Fight still on for Calliope school due to safety concerns
THE fight for a high school in Calliope continues with residents now voicing their concerns for the safety of the hundreds of school students travelling on buses from Calliope to Gladstone, with some buses not having fiitted seatbelts.
Their latest initiative of protest is similar to that of the campaign Tannum Sands residents held throughout the 1980s and 1990s for a high school in their area.
Community services councillor Maxine Brushe moved to Tannum Sands in 1985 when they were told the high school would be built in three years.
"From memory there was about 14 bus loads of students taken daily to school in Gladstone, it was also at a time where there was an expansion at the (Boyne Island) Smelter and the road between Gladstone and
Tannum Sands had increasing traffic, and a lot was industrial traffic."
Tannum Sands and Boyne Island residents raised concerns with transport; however it was still a further six years before construction of the school began.
In 1998 the Tannum Sands State High School officially opened.
"It was a long and hard road," she said.
Calliope resident and mother Lynda Ninness said there were currently 310 students travelling from Calliope to Gladstone who claimed travel insurance, and she said the numbers would only increase with more children completing primary school.
"Hopefully this will strengthen our campaign," she said.
The group is distributing a letter for concerned residents to sign and send to the Premier and Education Minister.
History of protest for Calliope
CALLIOPE residents have continued to protest against the selling of the 14.7 hectare parcel of land which for many years has been set aside for a high school.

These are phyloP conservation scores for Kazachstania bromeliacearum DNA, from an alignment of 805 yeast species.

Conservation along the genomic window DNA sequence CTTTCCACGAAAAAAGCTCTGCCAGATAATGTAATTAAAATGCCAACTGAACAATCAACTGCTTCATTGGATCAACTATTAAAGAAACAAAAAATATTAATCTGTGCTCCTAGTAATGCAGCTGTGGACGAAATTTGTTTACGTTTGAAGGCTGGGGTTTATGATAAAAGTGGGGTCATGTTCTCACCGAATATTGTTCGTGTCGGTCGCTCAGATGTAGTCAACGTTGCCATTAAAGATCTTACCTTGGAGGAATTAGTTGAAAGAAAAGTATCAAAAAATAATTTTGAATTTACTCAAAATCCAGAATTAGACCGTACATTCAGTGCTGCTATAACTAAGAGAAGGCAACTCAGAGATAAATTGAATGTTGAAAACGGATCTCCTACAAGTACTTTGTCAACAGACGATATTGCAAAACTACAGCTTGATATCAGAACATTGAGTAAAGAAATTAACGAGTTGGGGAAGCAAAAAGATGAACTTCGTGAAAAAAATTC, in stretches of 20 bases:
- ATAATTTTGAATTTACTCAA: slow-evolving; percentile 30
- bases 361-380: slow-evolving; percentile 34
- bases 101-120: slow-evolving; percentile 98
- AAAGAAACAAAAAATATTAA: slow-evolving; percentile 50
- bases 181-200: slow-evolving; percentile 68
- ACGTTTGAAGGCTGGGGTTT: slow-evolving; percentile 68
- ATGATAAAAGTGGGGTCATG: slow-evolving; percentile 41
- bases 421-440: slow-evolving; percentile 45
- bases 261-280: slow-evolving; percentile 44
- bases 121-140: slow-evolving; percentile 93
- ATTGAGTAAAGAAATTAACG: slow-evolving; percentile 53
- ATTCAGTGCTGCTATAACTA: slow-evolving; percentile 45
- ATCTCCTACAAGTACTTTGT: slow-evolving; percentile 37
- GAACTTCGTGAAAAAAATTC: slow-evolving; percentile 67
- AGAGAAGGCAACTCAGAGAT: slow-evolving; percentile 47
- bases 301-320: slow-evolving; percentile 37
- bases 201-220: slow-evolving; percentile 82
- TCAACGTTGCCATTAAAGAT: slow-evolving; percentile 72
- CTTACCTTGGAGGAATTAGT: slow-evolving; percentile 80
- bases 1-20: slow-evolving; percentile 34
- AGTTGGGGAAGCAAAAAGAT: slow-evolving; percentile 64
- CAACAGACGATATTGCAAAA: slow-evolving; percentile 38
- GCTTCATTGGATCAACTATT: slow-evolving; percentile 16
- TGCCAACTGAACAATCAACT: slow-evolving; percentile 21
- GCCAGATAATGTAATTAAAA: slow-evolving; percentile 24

In December 2010, The Observer reported Federal Member for Flynn Ken O'Dowd and State Independent Member for Gladstone Liz Cunningham said by 2015 another high school would be needed as well as the then-proposed Agnes Water High School, and stated Calliope would be the place to have it.
This year in April Ms Cunningham was outraged at the State Government's decision to proceed with the sale of land set aside at Calliope for a high school.
Since then, concerned residents have protested and petitioned for the land to be kept for a school, but so far with no luck.
In July nearly 300 residents took to the streets in a peaceful protest.
The protesting continued in August when they attained up to 1600 signatures on a petition, and Calliope resident Lynda Ninness also met with Education Minister John-Paul Langbroek to discuss her concerns.
But on August 27, Campbell Newman quashed all hope for a high school when he said: "It would be wrong for me to suggest, that even if we were to retain the land, we will build a school anytime within the next five years."